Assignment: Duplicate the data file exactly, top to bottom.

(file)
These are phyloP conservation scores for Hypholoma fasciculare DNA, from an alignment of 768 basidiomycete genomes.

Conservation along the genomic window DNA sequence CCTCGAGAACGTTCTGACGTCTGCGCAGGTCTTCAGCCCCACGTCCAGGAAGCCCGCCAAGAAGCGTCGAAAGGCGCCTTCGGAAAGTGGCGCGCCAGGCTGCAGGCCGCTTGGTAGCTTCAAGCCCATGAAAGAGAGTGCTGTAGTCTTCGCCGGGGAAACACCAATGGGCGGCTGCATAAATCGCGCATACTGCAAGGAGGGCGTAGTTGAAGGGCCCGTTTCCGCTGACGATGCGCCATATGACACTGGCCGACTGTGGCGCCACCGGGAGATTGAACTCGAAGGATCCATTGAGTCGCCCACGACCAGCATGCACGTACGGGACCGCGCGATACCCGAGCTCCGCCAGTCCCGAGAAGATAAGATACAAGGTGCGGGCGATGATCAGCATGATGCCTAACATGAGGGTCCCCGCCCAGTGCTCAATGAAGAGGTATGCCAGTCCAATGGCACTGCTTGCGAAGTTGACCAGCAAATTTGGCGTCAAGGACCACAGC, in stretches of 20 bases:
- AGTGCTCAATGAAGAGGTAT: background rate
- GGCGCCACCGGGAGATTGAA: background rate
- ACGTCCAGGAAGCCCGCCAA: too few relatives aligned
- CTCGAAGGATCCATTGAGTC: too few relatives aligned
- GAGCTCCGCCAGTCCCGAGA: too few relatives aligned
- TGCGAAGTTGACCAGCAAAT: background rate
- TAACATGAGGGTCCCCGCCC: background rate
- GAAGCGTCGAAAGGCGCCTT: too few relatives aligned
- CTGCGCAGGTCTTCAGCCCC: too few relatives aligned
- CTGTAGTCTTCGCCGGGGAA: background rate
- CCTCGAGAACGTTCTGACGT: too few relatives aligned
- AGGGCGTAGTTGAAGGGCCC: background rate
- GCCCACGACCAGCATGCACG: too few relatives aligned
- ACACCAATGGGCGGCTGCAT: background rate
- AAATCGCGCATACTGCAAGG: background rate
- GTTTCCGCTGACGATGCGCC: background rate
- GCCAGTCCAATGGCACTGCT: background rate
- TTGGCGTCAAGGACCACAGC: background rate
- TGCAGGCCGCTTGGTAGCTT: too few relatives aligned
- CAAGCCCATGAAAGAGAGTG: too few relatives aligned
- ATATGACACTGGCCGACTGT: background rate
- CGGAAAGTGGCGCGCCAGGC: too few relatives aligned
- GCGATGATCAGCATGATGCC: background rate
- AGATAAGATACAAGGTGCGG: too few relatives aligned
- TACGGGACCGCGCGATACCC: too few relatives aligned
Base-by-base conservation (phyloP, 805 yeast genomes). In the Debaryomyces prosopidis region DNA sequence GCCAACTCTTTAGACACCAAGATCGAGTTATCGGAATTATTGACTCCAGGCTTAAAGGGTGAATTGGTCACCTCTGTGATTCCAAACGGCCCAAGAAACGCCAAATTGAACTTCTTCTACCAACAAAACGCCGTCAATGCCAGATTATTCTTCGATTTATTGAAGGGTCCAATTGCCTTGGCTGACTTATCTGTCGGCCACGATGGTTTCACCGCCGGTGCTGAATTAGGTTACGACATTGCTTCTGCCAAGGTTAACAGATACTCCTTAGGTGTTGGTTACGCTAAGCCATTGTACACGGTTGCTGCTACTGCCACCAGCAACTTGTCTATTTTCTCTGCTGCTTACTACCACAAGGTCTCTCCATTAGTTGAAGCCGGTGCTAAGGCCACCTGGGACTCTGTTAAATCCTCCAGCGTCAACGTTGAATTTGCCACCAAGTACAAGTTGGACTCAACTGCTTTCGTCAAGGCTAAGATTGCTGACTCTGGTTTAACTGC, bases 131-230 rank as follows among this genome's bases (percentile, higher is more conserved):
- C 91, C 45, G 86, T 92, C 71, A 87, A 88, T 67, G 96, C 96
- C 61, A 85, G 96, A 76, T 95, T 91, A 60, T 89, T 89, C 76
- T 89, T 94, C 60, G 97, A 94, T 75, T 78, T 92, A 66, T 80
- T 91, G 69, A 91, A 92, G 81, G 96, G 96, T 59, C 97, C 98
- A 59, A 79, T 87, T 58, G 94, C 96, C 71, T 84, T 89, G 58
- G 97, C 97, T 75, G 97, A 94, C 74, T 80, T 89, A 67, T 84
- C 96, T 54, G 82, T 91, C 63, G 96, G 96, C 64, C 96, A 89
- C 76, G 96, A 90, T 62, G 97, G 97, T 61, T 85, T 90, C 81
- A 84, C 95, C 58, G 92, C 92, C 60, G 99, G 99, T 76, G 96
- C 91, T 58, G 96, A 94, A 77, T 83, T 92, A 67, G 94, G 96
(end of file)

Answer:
These are phyloP conservation scores for Hypholoma fasciculare DNA, from an alignment of 768 basidiomycete genomes.

Conservation along the genomic window DNA sequence CCTCGAGAACGTTCTGACGTCTGCGCAGGTCTTCAGCCCCACGTCCAGGAAGCCCGCCAAGAAGCGTCGAAAGGCGCCTTCGGAAAGTGGCGCGCCAGGCTGCAGGCCGCTTGGTAGCTTCAAGCCCATGAAAGAGAGTGCTGTAGTCTTCGCCGGGGAAACACCAATGGGCGGCTGCATAAATCGCGCATACTGCAAGGAGGGCGTAGTTGAAGGGCCCGTTTCCGCTGACGATGCGCCATATGACACTGGCCGACTGTGGCGCCACCGGGAGATTGAACTCGAAGGATCCATTGAGTCGCCCACGACCAGCATGCACGTACGGGACCGCGCGATACCCGAGCTCCGCCAGTCCCGAGAAGATAAGATACAAGGTGCGGGCGATGATCAGCATGATGCCTAACATGAGGGTCCCCGCCCAGTGCTCAATGAAGAGGTATGCCAGTCCAATGGCACTGCTTGCGAAGTTGACCAGCAAATTTGGCGTCAAGGACCACAGC, in stretches of 20 bases:
- AGTGCTCAATGAAGAGGTAT: background rate
- GGCGCCACCGGGAGATTGAA: background rate
- ACGTCCAGGAAGCCCGCCAA: too few relatives aligned
- CTCGAAGGATCCATTGAGTC: too few relatives aligned
- GAGCTCCGCCAGTCCCGAGA: too few relatives aligned
- TGCGAAGTTGACCAGCAAAT: background rate
- TAACATGAGGGTCCCCGCCC: background rate
- GAAGCGTCGAAAGGCGCCTT: too few relatives aligned
- CTGCGCAGGTCTTCAGCCCC: too few relatives aligned
- CTGTAGTCTTCGCCGGGGAA: background rate
- CCTCGAGAACGTTCTGACGT: too few relatives aligned
- AGGGCGTAGTTGAAGGGCCC: background rate
- GCCCACGACCAGCATGCACG: too few relatives aligned
- ACACCAATGGGCGGCTGCAT: background rate
- AAATCGCGCATACTGCAAGG: background rate
- GTTTCCGCTGACGATGCGCC: background rate
- GCCAGTCCAATGGCACTGCT: background rate
- TTGGCGTCAAGGACCACAGC: background rate
- TGCAGGCCGCTTGGTAGCTT: too few relatives aligned
- CAAGCCCATGAAAGAGAGTG: too few relatives aligned
- ATATGACACTGGCCGACTGT: background rate
- CGGAAAGTGGCGCGCCAGGC: too few relatives aligned
- GCGATGATCAGCATGATGCC: background rate
- AGATAAGATACAAGGTGCGG: too few relatives aligned
- TACGGGACCGCGCGATACCC: too few relatives aligned
Base-by-base conservation (phyloP, 805 yeast genomes). In the Debaryomyces prosopidis region DNA sequence GCCAACTCTTTAGACACCAAGATCGAGTTATCGGAATTATTGACTCCAGGCTTAAAGGGTGAATTGGTCACCTCTGTGATTCCAAACGGCCCAAGAAACGCCAAATTGAACTTCTTCTACCAACAAAACGCCGTCAATGCCAGATTATTCTTCGATTTATTGAAGGGTCCAATTGCCTTGGCTGACTTATCTGTCGGCCACGATGGTTTCACCGCCGGTGCTGAATTAGGTTACGACATTGCTTCTGCCAAGGTTAACAGATACTCCTTAGGTGTTGGTTACGCTAAGCCATTGTACACGGTTGCTGCTACTGCCACCAGCAACTTGTCTATTTTCTCTGCTGCTTACTACCACAAGGTCTCTCCATTAGTTGAAGCCGGTGCTAAGGCCACCTGGGACTCTGTTAAATCCTCCAGCGTCAACGTTGAATTTGCCACCAAGTACAAGTTGGACTCAACTGCTTTCGTCAAGGCTAAGATTGCTGACTCTGGTTTAACTGC, bases 131-230 rank as follows among this genome's bases (percentile, higher is more conserved):
- C 91, C 45, G 86, T 92, C 71, A 87, A 88, T 67, G 96, C 96
- C 61, A 85, G 96, A 76, T 95, T 91, A 60, T 89, T 89, C 76
- T 89, T 94, C 60, G 97, A 94, T 75, T 78, T 92, A 66, T 80
- T 91, G 69, A 91, A 92, G 81, G 96, G 96, T 59, C 97, C 98
- A 59, A 79, T 87, T 58, G 94, C 96, C 71, T 84, T 89, G 58
- G 97, C 97, T 75, G 97, A 94, C 74, T 80, T 89, A 67, T 84
- C 96, T 54, G 82, T 91, C 63, G 96, G 96, C 64, C 96, A 89
- C 76, G 96, A 90, T 62, G 97, G 97, T 61, T 85, T 90, C 81
- A 84, C 95, C 58, G 92, C 92, C 60, G 99, G 99, T 76, G 96
- C 91, T 58, G 96, A 94, A 77, T 83, T 92, A 67, G 94, G 96